The advantages of the instant invention can be better understood by reference to the following Example.
A first series of sanitary napkins were prepared having the configuration of those shown in FIGS. 1-3. The napkins had overall rectangular dimensions of 7.5 inch by 2.0 and were 0.38 inch thick. The absorbent element was a rectangular pad of comminuted wood pulp having the overall dimensions of 6.38 inch by 2.0 inch by 0.38 inch and wrapped in a body fluid pervious nonwoven cover comprising rayon fibers bound together with an adhesive acrylate binder. The impervious layer is a sheet of polyethylene film having a thickness of about 2 mils.
The absorbent element, the impervious layer and the pervious layer of these napkins are identical in all respects to the sanitary napkin made by Personal Products of Milltown, New Jersey and sold by them as STAYFREE mini-pads.
In accordance with the teachings of this invention, a 2% by weight solution of the aforementioned Kromyl-s is used to impregnate two longitudinally extending zones such as those shown in FIGS. 1-3. Because the method of impregnation is that described above, two transverse zones, at each end of the absorbent element are likewise impregnated. The longitudinal zones are each about 0.162 inch wide and the outer longitudinal edge of each zone is about 0.25 inch from the nearest outer longitudinal edge of the rectangular pad. Approximately 0.44 gms of the 2% Kromyl-s solution is deposited on each pad and the pads are allowed to dry leaving a residual add on, based on the weight of wood pulp in the treated zone of 1.9%.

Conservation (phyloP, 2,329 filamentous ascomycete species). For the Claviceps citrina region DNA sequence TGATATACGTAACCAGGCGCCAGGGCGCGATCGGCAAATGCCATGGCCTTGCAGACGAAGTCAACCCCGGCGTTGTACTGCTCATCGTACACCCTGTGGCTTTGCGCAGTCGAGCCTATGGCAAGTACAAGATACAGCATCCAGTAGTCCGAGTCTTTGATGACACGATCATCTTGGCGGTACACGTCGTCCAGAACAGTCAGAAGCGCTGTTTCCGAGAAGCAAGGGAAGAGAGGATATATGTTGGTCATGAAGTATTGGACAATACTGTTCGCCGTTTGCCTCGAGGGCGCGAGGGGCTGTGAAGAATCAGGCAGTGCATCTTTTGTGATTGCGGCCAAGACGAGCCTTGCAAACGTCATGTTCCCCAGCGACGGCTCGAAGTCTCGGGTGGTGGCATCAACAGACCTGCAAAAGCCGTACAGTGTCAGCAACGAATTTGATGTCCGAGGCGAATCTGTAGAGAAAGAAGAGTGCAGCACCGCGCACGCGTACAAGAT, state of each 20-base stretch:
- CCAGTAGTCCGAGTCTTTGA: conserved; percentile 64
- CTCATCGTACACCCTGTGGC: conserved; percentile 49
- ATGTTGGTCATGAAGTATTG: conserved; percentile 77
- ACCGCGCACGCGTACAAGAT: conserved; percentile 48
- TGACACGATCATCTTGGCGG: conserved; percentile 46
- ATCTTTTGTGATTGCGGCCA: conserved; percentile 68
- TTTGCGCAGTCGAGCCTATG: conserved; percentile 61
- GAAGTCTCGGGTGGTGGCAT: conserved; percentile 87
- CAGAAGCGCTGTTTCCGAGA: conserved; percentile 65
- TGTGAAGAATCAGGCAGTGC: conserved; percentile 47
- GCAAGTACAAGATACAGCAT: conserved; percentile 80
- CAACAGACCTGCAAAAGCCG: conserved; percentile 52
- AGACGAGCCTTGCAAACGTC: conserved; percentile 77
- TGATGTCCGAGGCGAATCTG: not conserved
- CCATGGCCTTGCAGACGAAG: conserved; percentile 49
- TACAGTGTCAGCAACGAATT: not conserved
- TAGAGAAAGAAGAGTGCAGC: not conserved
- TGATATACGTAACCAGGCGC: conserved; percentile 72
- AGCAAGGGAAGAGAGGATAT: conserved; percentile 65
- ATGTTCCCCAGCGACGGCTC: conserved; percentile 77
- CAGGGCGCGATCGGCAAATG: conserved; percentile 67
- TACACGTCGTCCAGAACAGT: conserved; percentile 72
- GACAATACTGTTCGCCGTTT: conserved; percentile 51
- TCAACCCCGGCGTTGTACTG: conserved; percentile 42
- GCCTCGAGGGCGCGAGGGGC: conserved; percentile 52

A second series of sanitary napkins are prepared, identical in every respect to the first series with the exception that no hydrophobic treatment is applied to the absorbent element. Both series of napkins are tested in a Dynamic Form test in which a napkin is adhered to a rubber mold which simulates the female form. The napkin is held in place using commercially available panty hose. The form is set into motion by means of a set of gears, cams and rods to simulate a walking motion and an ersatz menstrual fluid containing one percent NaCl, by weight, is allowed to drip onto the napkin. The fluid is applied at a rate of 3.4 cc. per minute and the form is operated at a speed of 60 cycles per minute. The end point of the test is determined by noting when fluid spills over any edge of the product, at which point, the total quantity of fluid absorbed by the napkin is recorded as the napkin capacity.